Why the Shiromani Gurdwara Parbandhak Committee thinks GST is an unfair burden

The most expensive commodity that the Golden Temple kitchen purchases is desi ghee — around Rs 4 lakh worth of desi ghee is used in the kitchen every day. At the rate of 12%, the GST on ghee alone will work out to Rs 1.75 crore, the SGPC has calculated.

Written by KAMALDEEP SINGH BRAR | Updated: July 27, 2017 1:16 am
Shiromani Gurdwara Parbandhak Committee, Golden Temple, GST, GST temples, Gurdwaras, Gurdwaras GST, Langar, Langar GST, Indian Express Almost 70,000 people have langar at Golden Temple daily. SGPC says it’s a charitable body and must get tax breaks. (Express Photo/ Prabal Mandal)

The Shiromani Gurdwara Parbandhak Committee has been protesting against the anticipated Rs 10 crore annual GST burden on the langar sewa in gurdwaras. What are its arguments? How much does the Committee earn, and from where? The Indian Express explains.

Where and how much does the Shiromani Gurdwara Parbandhak Committee (SGPC) spend every year?

On March 29, the SGPC general house passed a budget of Rs 1,106 crore for 2017-18, about 4% more than its 2016-17 budget of Rs 1,064 crore. Rs 115 crore was earmarked for salaries, pensions and the general running of its offices; Rs 73 crore for the Dharam Parchar Committee which is responsible for the propagation of the religion; Rs 33 crore for SGPC-run educational institutions; and Rs 30 crore for the Golden Temple langar. SGPC is the custodian of gurdwaras in Punjab, Haryana, Himachal Pradesh and Chandigarh, and Rs 650 crore was budgeted for those.

What are the sources of the SGPC’s income?

The biggest source is offerings of devotees at the 79 gurdwaras it controls directly and the 87 others attached to it. Gurdwaras collectively own around 14,000 acres of agricultural land, which yield a significant rent. SGPC and the gurdwaras are in a federal economic structure — the gurdwaras plan individual annual budgets, which are made part of the annual budget presented to the SGPC house by the Committee general secretary. The larger gurdwaras are required to contribute more — in general, the SGPC claims between 37% and 50% of the gurdwaras’ income. The accounts of the SGPC’s gurdwaras were last audited in 2012. Accounts of SGPC-run schools and colleges are audited annually.

If SGPC has an annual budget of over Rs 1,100 crore, why is it upset about paying a GST of just Rs 10 crore?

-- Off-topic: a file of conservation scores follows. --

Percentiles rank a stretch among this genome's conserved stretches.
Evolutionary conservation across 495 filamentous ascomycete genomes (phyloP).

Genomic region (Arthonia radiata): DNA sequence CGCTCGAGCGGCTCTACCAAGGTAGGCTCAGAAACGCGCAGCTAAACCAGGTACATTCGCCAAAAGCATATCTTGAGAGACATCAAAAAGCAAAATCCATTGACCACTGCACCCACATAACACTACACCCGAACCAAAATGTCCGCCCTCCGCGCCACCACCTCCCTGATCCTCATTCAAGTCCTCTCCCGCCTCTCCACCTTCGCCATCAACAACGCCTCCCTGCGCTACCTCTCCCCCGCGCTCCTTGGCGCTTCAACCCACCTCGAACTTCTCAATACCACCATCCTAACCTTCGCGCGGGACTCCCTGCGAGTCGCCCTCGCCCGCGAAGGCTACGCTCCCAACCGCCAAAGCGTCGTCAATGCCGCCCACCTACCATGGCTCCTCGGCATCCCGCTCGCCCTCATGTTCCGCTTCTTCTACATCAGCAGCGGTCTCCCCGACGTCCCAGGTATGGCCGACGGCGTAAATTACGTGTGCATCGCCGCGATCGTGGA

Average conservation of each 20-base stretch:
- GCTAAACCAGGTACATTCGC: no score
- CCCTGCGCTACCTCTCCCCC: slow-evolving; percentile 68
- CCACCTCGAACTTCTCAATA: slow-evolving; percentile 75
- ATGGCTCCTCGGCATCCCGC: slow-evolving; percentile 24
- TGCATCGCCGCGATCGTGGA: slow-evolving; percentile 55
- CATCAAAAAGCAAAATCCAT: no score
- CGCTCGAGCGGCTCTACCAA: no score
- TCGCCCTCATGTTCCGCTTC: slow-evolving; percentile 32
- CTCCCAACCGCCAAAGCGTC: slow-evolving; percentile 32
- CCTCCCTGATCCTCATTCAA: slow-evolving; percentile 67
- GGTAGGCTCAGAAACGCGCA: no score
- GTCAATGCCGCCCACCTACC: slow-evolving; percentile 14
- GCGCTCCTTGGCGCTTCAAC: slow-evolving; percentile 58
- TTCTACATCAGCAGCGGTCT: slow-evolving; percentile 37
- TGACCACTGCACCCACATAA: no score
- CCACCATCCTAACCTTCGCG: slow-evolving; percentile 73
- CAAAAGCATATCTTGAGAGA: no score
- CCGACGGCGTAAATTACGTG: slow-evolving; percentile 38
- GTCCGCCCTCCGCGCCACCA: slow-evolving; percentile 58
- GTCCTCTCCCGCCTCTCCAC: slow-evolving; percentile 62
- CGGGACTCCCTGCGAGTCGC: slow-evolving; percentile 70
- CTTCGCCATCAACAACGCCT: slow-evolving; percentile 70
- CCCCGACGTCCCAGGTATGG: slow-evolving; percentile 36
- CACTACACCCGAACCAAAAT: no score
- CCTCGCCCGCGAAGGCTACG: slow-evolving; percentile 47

SGPC wants a GST exemption on purchases made for the community kitchens of three gurdwaras in Punjab. These three gurdwaras — Golden Temple, Amritsar; Takht Keshgarh Sahib, Anandpur Sahib; and Takht Damdama Sahib, Talwandi Sabo, Bathinda — were exempt from VAT in the earlier tax structure. SGPC has calculated that the GST burden now on the kitchens of these gurdwaras will be Rs 10 crore. The other gurdwaras were paying VAT earlier, and there has been no demand to exempt them from GST.

SGPC argues that it is a charitable organisation, and should not be taxed on langars at the three gurdwaras. It is the principle, not the quantum of tax that is important, it says.

“We haven’t asked for something new. We already had exemption from paying VAT. The government had considered all the facts before providing us relief. We just want the government to not take away the relief that we had in the earlier system,” SGPC Chief Secretary Harcharan Singh said.

“We are a charitable organisation. Almost 70,000 people have langar every day at the Golden Temple alone. We spend almost all our money on the welfare of the needy, and to provide education. Our main source of income is offerings of devotees. We are not running a company,” Harcharan Singh said.

The SGPC, he said, had always come forward at the call of society, be it during the floods in Kashmir, or during other tragedies elsewhere. “We ran langars for villagers who were asked to leave their homes in the border areas after the surgical strikes. We do not differentiate on the basis of religion, caste and creed while providing services. We must be exempted from paying unwarranted taxes.”

SGPC President Kirpal Singh Badungar said, “Let me ask you a counter-question. What is Rs 10 crore for the Government of India? Our budget is definitely smaller than theirs, and Rs 10 crore definitely matter to us.”

The SGPC has written to Finance Minister Arun Jaitley stating its case, and Badungar, who is also a member of the core committee of the Shiromani Akali Dal (Badal), has written to his party’s political rival, Punjab Chief Minister Captain Amarinder Singh seeking exemption from at least the state component of the GST demand.

How exactly will the langar be affected by the imposition of GST?

As mentioned above, the Golden Temple will spend Rs 30 crore on the community kitchen during this financial year. The most expensive commodity that the Golden Temple kitchen purchases is desi ghee — around Rs 4 lakh worth of desi ghee is used in the kitchen every day. At the rate of 12%, the GST on ghee alone will work out to Rs 1.75 crore, the SGPC has calculated. It has reached the figure of Rs 10 crore by similarly calculating the GST on other purchases as well, for the Golden Temple and the other two gurdwaras.

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